Lions heed lessons to spark AFL finals run

·2-min read

Dayne Zorko's response as Brisbane captain since that loss to Melbourne in their last regular-season game is only part of the story behind the Lions' unlikely AFL finals charge.

Coach Chris Fagan conceded the heavy loss and ugly fall-out to the captain's tear-inducing sledge had served as a moment in time for him too ahead of Friday's preliminary final against Geelong.

A pre-finals bye allowed the Lions, who had slumped to sixth, to take stock before producing contrasting but equally impressive finals wins over Richmond and Melbourne in the next fortnight.

Zorko's leadership and performance now has his critics applauding, while Fagan's bold selections and in-game tactical adjustments have worked wonders.

"You live and you learn and it's helped Zorks really focus on what needs to be focused on," the coach told media on Thursday.

"We chatted after the (round-23) game, about the opportunity that first final against Richmond would present not just the team but him as a leader.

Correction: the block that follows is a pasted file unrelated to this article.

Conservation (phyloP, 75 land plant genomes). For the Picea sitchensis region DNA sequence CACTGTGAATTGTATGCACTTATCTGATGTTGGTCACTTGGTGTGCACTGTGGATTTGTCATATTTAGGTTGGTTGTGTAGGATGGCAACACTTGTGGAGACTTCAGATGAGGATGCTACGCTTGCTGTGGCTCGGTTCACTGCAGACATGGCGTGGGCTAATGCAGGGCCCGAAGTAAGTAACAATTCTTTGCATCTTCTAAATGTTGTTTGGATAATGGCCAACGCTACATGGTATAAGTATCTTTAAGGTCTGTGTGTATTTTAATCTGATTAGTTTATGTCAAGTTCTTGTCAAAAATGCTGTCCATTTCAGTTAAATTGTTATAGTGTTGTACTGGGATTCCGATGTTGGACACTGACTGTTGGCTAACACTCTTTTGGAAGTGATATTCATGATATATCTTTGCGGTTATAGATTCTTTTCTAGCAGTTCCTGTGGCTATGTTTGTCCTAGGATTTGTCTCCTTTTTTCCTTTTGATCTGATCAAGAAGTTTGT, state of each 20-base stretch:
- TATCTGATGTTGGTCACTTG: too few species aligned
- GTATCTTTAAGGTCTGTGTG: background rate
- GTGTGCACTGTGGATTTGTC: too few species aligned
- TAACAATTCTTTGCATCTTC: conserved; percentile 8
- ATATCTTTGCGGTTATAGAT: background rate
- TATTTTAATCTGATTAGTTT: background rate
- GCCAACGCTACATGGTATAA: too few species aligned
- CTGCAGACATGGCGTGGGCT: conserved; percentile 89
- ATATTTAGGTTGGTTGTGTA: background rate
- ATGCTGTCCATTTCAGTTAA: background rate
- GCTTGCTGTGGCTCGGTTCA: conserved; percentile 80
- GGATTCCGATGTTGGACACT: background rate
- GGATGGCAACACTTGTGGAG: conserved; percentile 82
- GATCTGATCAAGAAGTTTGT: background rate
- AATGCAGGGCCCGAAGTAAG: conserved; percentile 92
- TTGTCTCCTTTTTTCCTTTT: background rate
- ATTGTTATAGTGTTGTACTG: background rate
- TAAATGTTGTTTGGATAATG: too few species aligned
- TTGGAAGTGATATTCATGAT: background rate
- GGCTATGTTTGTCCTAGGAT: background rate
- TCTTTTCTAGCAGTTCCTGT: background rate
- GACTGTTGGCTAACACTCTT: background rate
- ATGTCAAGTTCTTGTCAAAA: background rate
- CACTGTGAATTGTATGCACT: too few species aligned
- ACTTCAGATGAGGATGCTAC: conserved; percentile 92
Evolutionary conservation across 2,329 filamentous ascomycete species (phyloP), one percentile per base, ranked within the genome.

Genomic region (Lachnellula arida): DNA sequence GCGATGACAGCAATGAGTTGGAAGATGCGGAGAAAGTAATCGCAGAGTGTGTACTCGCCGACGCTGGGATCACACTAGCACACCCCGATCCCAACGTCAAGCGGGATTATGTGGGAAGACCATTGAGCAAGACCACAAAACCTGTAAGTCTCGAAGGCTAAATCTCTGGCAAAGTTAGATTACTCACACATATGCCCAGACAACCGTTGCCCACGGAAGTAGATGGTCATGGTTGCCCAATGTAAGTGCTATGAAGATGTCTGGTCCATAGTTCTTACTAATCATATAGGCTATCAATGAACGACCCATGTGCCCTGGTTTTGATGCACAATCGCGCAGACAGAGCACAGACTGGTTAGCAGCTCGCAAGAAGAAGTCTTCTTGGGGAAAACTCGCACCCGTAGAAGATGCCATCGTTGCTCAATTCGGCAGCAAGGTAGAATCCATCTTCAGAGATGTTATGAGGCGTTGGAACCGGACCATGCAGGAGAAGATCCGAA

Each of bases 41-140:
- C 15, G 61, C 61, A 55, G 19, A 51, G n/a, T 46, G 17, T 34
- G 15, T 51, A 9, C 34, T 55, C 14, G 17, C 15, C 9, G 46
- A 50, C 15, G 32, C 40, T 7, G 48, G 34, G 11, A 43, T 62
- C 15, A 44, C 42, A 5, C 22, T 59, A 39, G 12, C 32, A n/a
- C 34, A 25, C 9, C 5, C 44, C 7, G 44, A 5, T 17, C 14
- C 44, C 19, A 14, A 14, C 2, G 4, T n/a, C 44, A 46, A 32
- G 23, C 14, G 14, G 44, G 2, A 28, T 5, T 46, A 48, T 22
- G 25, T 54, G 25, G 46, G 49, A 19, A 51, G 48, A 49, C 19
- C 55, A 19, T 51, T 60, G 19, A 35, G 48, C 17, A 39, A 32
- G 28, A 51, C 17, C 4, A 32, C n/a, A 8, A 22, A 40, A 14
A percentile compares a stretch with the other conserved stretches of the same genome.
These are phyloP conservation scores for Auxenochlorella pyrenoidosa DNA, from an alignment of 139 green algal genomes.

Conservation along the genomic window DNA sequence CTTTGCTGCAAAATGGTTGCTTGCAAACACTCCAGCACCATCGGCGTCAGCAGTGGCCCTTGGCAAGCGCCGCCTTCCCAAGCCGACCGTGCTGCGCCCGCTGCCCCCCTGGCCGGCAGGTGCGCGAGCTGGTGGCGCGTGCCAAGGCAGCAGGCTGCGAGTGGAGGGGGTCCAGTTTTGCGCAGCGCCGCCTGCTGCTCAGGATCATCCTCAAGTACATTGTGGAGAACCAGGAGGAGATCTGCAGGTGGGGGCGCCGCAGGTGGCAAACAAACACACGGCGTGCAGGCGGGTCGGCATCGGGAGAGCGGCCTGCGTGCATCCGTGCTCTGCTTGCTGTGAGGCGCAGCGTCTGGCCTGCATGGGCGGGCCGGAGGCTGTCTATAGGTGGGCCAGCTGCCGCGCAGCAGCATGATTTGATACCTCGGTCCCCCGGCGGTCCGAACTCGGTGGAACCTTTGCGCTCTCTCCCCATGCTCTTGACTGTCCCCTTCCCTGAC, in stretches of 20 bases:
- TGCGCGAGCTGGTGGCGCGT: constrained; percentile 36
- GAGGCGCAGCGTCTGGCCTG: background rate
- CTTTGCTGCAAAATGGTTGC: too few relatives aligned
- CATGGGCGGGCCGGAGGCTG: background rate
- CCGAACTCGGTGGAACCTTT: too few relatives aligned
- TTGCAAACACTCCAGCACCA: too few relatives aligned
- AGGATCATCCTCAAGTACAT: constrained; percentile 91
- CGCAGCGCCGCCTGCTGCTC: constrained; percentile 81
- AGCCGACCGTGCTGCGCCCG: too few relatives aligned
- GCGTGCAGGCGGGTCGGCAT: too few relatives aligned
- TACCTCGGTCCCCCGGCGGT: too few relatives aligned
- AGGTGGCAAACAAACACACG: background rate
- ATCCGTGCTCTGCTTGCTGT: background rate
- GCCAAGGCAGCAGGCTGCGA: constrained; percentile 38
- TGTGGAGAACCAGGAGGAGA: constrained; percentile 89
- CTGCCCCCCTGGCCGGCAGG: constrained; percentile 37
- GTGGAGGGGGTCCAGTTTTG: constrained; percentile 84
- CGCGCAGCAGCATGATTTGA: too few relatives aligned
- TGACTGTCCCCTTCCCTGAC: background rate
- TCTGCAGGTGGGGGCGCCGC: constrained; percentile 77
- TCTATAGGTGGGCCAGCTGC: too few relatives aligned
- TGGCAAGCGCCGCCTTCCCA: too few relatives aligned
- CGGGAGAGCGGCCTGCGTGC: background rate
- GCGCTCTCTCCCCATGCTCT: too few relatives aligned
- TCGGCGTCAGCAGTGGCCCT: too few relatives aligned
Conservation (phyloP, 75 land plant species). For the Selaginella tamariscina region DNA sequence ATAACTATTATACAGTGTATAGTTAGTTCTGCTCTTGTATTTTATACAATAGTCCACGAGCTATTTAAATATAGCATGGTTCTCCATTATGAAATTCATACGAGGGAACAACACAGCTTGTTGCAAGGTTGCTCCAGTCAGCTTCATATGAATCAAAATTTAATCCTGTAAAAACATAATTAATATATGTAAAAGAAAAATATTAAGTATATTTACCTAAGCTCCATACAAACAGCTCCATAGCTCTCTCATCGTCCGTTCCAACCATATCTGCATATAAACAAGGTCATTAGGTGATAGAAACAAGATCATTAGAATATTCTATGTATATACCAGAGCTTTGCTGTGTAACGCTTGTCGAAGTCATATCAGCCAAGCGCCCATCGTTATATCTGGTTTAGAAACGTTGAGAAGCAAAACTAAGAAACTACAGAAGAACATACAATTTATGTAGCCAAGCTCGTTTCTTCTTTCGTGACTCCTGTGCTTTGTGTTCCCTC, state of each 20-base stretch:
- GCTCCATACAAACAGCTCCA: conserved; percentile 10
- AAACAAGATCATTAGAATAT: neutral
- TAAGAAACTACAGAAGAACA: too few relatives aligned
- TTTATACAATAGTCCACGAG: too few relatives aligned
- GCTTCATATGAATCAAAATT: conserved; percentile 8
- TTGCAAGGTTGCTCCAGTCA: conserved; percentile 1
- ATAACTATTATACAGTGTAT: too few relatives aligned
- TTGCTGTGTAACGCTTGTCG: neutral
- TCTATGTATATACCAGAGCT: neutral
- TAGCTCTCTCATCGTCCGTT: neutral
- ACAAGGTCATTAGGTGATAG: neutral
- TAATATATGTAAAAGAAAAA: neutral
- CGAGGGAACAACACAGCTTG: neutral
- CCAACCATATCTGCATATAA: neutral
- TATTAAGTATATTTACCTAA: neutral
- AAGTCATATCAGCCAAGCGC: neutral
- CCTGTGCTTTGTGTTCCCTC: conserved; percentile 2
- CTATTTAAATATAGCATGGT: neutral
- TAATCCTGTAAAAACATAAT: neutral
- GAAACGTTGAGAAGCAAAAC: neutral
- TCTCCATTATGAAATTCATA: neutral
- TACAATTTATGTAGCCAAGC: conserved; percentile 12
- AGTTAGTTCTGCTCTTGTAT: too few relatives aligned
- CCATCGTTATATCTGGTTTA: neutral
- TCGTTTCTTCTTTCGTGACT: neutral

"It's how you respond that decides what sort of leader you are."

The club's response has been tactical, too.

The retention of fleeted-footed trio Darcy Wilmot, Deven Robertson and Callum Ah Chee ahead of veterans Mitch Robinson and Jarryd Lyons has given Brisbane's defence a different look that helped turn the tide against the Demons.

Jarrod Berry was also moved to Clayton Oliver in the second-half on Friday, silencing the Demons weapon and touching the ball himself 22 times.

"The ability to run has been something we've put a high priority on and based a bit more selection off that," Fagan said.

"In some of our losses during the year we got that feedback on our team ... that (loss to Melbourne) was the final bit of evidence we needed.

"It was very difficult; those guys have been so good and I am loyal."

Zorko doesn't buy into the narrative, insisting he's sought to learn more from three years of short-lived finals campaigns rather than what happened at the Gabba last month.

But he does concede he has approached the past fortnight differently.

"In previous finals I've fallen victim to not doing enough and letting our younger kids take control," he said.

"One thing I've done in the last two games is understood the moment, what's needed and let my football do the talking.

"In the past I've encouraged with words and not got in and done actions.

"Leaders need to stand up with actions in these moments, there's no point talking about it."